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Is language evolution grinding to a halt?: Exploring the life and death of words in English fiction

E. A. Pechenick, C. M. Danforth, and P. S. Dodds

Times cited: 3

Abstract:

The Google Books corpus contains millions of books in a variety of languages. Due to its incredible volume and its free availability, it is a treasure trove for linguistic research. In a previous work, we found the unfiltered English data sets from both the 2009 and 2012 versions of the corpus are both heavily saturated with scientific literature, as is the 2009 version of the English Fiction data set. Fortunately, the 2012 version of English Fiction is consistent with fiction and shows promise as an indicator of the evolution of the English language as used by the general public. In this paper, we first critique a method used by authors of an earlier work to determine the birth and death rates of words in a given linguistic data set. We show that this earlier method produces an artificial surge in the death rate at the end of the observed period of time. In order to avoid this boundary effect in our own analysis of asymmetries in language dynamics, we examine the volume of word flux across various relative frequency thresholds for the 2012 English Fiction data set. We then use the contributions of the words crossing these thresholds to the Jensen-Shannon divergence between consecutive decades to resolve the major driving factors behind the flux.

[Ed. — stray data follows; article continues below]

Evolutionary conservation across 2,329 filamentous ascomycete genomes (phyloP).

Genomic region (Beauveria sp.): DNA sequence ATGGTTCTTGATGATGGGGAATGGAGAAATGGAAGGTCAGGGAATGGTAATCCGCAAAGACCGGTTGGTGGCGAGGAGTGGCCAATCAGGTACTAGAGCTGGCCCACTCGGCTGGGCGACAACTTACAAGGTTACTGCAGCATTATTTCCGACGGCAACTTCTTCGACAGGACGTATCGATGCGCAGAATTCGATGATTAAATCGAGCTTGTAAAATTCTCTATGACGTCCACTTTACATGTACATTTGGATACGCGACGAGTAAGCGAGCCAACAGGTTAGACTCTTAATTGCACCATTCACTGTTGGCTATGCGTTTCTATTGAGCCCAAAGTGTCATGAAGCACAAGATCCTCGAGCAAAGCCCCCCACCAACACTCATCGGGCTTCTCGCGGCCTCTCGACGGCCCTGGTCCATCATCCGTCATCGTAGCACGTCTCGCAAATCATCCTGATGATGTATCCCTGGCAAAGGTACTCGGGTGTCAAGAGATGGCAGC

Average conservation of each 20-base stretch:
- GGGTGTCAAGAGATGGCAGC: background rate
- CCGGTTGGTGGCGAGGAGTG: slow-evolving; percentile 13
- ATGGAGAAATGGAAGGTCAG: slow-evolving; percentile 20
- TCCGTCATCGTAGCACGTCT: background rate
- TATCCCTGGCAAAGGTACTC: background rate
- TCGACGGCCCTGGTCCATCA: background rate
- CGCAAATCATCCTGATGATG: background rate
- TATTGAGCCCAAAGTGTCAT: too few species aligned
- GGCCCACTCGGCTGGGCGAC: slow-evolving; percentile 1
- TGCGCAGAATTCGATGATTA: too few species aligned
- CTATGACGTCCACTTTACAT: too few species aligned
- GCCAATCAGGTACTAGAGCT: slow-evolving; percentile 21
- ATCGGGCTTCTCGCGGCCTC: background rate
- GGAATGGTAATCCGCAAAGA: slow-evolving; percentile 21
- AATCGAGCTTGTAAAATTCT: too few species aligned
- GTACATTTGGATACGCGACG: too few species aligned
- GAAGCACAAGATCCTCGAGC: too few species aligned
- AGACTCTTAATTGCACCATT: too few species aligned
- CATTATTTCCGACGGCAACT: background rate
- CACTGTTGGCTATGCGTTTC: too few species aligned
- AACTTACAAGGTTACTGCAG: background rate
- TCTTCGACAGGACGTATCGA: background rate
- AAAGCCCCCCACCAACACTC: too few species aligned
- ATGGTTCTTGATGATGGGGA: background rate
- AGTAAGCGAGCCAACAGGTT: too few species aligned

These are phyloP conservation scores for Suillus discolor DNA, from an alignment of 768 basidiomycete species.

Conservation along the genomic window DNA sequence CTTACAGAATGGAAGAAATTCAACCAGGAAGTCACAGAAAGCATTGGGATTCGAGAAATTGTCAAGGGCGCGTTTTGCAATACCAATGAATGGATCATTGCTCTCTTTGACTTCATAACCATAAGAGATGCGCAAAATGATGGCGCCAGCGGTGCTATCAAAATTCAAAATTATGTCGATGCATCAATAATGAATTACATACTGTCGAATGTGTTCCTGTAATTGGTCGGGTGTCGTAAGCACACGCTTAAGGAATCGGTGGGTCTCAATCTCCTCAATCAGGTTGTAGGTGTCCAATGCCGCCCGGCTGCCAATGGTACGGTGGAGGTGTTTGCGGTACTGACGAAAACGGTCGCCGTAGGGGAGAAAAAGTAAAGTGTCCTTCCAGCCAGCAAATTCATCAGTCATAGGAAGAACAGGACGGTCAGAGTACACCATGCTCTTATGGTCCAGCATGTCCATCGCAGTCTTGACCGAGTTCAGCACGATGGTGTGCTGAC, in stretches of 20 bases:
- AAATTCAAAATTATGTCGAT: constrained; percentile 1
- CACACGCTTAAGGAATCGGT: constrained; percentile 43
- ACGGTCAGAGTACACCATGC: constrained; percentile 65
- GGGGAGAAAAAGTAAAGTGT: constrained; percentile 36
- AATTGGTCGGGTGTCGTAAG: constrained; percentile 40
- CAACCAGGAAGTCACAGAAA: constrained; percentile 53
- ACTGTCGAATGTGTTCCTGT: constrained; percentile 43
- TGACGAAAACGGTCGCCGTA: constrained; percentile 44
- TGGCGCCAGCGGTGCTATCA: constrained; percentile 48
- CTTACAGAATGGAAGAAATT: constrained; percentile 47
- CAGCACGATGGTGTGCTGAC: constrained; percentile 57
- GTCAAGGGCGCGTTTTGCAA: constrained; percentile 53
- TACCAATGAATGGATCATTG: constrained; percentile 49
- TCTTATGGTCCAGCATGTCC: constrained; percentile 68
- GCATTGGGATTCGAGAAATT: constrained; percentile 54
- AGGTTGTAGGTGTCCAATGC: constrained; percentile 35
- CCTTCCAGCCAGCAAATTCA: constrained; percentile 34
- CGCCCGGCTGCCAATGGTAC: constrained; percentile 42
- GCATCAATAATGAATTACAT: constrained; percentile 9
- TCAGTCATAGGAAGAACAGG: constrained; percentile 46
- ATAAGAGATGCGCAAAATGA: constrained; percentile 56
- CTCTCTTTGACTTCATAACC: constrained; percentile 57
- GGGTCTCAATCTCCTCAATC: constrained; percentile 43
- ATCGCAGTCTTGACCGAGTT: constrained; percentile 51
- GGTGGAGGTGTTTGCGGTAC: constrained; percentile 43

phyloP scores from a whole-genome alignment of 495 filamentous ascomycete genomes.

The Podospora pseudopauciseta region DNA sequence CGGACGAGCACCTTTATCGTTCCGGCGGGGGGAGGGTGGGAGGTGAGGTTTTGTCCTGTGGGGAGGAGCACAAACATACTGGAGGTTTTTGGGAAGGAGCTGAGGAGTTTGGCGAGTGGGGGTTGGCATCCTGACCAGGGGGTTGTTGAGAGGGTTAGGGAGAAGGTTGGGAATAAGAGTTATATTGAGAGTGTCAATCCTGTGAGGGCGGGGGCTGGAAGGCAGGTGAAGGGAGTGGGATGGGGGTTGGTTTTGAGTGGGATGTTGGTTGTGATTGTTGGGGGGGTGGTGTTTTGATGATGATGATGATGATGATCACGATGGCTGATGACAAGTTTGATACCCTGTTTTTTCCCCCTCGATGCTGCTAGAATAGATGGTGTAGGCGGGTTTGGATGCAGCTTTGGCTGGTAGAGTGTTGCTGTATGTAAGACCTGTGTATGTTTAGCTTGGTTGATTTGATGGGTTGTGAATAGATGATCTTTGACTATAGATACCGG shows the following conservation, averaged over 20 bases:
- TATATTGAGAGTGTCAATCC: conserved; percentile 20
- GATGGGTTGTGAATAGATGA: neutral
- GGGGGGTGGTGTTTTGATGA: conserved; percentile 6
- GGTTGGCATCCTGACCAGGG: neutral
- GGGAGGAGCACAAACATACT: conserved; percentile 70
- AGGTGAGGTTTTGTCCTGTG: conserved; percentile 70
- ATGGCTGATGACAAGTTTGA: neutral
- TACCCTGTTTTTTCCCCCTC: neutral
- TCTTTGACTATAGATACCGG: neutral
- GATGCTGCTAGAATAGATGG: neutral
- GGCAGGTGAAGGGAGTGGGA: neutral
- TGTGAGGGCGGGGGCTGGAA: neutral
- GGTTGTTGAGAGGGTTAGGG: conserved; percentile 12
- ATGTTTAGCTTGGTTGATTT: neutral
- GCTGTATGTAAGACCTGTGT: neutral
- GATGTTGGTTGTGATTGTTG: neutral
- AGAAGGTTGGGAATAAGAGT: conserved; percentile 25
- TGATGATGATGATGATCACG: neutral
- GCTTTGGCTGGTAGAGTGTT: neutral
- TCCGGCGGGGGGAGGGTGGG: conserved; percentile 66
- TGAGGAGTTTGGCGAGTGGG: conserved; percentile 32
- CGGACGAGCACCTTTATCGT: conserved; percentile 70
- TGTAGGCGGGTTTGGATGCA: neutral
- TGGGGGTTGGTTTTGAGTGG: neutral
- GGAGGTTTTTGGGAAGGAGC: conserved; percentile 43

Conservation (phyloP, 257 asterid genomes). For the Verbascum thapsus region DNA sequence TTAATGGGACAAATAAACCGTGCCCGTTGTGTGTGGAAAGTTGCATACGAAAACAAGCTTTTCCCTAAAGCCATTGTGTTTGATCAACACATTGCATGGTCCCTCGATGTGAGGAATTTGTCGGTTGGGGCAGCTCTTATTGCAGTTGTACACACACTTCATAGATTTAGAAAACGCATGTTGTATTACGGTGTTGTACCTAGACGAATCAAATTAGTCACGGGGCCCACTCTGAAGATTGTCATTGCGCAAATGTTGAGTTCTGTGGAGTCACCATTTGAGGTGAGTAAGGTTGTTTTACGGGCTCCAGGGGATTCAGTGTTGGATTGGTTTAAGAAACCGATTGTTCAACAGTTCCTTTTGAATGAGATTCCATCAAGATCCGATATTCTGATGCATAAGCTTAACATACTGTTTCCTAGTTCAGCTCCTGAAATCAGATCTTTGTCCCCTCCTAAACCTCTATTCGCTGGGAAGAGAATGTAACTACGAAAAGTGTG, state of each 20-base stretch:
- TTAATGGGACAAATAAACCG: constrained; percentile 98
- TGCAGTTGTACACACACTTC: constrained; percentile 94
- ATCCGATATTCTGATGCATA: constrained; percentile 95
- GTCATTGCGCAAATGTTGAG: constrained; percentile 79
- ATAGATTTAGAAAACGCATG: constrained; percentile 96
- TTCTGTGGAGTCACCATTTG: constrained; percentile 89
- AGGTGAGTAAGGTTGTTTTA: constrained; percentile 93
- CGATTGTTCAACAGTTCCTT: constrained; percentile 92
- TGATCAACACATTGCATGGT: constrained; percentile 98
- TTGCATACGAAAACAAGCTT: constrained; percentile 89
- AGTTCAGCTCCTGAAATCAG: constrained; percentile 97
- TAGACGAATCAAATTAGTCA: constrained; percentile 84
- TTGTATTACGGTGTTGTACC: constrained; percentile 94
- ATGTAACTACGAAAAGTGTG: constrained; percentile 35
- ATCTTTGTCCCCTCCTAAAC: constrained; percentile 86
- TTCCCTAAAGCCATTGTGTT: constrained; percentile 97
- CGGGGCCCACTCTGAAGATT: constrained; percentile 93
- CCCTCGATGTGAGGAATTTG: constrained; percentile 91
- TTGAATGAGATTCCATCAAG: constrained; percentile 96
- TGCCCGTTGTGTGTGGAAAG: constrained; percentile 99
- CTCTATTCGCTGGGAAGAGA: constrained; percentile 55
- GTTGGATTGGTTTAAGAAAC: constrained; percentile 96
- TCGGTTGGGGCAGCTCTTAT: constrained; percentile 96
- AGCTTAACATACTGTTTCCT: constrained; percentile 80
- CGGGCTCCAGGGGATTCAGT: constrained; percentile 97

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BibTeX:

@Article{pechenick2015b,
  author = 	 {Pechenick, Eitan A. and Danforth, Chrisopher M. and Dodds, Peter Sheridan},
  title = 	 {Is language evolution grinding to a halt?: Exploring the life and death of words in {E}nglish fiction},
  year = 	 {2015},
  key = 	 {language,culture,evolution},
}

 

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